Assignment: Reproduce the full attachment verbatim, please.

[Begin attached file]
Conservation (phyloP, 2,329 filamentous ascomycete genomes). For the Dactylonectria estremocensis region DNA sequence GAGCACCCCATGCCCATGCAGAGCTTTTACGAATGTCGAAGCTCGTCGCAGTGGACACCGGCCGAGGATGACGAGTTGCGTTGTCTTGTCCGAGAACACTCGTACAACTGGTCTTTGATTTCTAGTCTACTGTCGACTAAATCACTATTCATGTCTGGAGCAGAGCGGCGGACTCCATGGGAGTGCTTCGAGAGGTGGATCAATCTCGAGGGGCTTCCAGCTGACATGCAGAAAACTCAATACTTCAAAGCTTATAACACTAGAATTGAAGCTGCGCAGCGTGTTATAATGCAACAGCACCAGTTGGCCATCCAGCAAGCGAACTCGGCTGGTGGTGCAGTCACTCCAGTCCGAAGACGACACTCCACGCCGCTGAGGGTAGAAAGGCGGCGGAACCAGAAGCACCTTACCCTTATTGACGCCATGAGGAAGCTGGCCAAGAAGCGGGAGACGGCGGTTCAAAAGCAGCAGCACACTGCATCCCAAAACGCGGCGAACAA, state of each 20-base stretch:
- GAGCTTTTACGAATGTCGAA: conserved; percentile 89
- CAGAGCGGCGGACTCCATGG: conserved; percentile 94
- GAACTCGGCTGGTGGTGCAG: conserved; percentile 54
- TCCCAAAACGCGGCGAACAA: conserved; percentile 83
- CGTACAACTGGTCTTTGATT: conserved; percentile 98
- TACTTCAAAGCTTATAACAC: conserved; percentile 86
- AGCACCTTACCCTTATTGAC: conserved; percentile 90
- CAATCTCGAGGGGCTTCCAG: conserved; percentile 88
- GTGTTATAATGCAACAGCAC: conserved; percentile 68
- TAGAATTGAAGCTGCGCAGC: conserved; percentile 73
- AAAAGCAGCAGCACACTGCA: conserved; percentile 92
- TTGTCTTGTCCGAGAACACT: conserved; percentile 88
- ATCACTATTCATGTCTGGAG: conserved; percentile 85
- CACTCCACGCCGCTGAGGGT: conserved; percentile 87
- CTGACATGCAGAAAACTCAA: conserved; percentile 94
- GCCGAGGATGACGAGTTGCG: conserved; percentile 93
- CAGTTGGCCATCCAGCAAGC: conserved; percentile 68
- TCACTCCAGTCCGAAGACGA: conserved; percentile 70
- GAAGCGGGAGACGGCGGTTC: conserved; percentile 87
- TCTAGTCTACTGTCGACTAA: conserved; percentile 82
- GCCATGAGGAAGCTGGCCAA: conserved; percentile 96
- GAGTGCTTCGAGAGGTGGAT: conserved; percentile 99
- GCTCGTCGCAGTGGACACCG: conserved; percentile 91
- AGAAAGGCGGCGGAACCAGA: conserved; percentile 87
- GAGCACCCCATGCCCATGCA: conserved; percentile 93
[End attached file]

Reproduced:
Conservation (phyloP, 2,329 filamentous ascomycete genomes). For the Dactylonectria estremocensis region DNA sequence GAGCACCCCATGCCCATGCAGAGCTTTTACGAATGTCGAAGCTCGTCGCAGTGGACACCGGCCGAGGATGACGAGTTGCGTTGTCTTGTCCGAGAACACTCGTACAACTGGTCTTTGATTTCTAGTCTACTGTCGACTAAATCACTATTCATGTCTGGAGCAGAGCGGCGGACTCCATGGGAGTGCTTCGAGAGGTGGATCAATCTCGAGGGGCTTCCAGCTGACATGCAGAAAACTCAATACTTCAAAGCTTATAACACTAGAATTGAAGCTGCGCAGCGTGTTATAATGCAACAGCACCAGTTGGCCATCCAGCAAGCGAACTCGGCTGGTGGTGCAGTCACTCCAGTCCGAAGACGACACTCCACGCCGCTGAGGGTAGAAAGGCGGCGGAACCAGAAGCACCTTACCCTTATTGACGCCATGAGGAAGCTGGCCAAGAAGCGGGAGACGGCGGTTCAAAAGCAGCAGCACACTGCATCCCAAAACGCGGCGAACAA, state of each 20-base stretch:
- GAGCTTTTACGAATGTCGAA: conserved; percentile 89
- CAGAGCGGCGGACTCCATGG: conserved; percentile 94
- GAACTCGGCTGGTGGTGCAG: conserved; percentile 54
- TCCCAAAACGCGGCGAACAA: conserved; percentile 83
- CGTACAACTGGTCTTTGATT: conserved; percentile 98
- TACTTCAAAGCTTATAACAC: conserved; percentile 86
- AGCACCTTACCCTTATTGAC: conserved; percentile 90
- CAATCTCGAGGGGCTTCCAG: conserved; percentile 88
- GTGTTATAATGCAACAGCAC: conserved; percentile 68
- TAGAATTGAAGCTGCGCAGC: conserved; percentile 73
- AAAAGCAGCAGCACACTGCA: conserved; percentile 92
- TTGTCTTGTCCGAGAACACT: conserved; percentile 88
- ATCACTATTCATGTCTGGAG: conserved; percentile 85
- CACTCCACGCCGCTGAGGGT: conserved; percentile 87
- CTGACATGCAGAAAACTCAA: conserved; percentile 94
- GCCGAGGATGACGAGTTGCG: conserved; percentile 93
- CAGTTGGCCATCCAGCAAGC: conserved; percentile 68
- TCACTCCAGTCCGAAGACGA: conserved; percentile 70
- GAAGCGGGAGACGGCGGTTC: conserved; percentile 87
- TCTAGTCTACTGTCGACTAA: conserved; percentile 82
- GCCATGAGGAAGCTGGCCAA: conserved; percentile 96
- GAGTGCTTCGAGAGGTGGAT: conserved; percentile 99
- GCTCGTCGCAGTGGACACCG: conserved; percentile 91
- AGAAAGGCGGCGGAACCAGA: conserved; percentile 87
- GAGCACCCCATGCCCATGCA: conserved; percentile 93